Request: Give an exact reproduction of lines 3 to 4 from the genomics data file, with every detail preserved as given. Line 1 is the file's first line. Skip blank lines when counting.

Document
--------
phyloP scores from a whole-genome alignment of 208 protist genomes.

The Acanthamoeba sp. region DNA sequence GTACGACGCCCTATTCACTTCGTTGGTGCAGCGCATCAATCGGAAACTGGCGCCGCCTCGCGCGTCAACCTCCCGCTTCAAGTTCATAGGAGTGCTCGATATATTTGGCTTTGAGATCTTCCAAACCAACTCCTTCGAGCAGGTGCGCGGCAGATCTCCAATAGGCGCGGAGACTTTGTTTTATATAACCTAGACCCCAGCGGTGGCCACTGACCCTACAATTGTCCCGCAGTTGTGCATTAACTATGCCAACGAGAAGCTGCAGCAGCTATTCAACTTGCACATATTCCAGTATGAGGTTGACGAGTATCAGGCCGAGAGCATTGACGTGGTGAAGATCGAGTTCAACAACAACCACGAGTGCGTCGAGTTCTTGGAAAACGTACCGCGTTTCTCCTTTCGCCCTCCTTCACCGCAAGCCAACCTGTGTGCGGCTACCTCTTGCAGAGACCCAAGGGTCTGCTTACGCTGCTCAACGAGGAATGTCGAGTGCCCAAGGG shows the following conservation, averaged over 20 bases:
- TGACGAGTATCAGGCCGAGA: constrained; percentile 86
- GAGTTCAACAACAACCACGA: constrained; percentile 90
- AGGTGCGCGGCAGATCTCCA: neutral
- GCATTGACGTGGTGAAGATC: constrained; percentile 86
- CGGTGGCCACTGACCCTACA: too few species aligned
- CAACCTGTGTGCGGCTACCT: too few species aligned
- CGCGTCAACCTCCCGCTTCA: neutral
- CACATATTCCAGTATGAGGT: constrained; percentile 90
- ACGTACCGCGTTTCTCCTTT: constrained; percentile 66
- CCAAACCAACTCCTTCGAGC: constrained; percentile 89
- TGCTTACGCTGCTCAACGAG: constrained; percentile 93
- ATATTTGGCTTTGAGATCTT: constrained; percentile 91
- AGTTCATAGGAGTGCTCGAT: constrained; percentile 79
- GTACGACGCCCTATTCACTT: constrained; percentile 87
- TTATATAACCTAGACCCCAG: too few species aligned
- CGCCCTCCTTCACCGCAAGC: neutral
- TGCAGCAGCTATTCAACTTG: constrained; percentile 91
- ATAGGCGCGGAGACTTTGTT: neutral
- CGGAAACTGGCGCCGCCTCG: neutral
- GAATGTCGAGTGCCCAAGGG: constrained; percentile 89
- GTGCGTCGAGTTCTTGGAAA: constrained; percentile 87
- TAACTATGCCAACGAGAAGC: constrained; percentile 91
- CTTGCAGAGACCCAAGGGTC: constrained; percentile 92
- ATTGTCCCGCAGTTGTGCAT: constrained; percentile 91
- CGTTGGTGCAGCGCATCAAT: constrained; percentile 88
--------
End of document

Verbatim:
- TGACGAGTATCAGGCCGAGA: constrained; percentile 86
- GAGTTCAACAACAACCACGA: constrained; percentile 90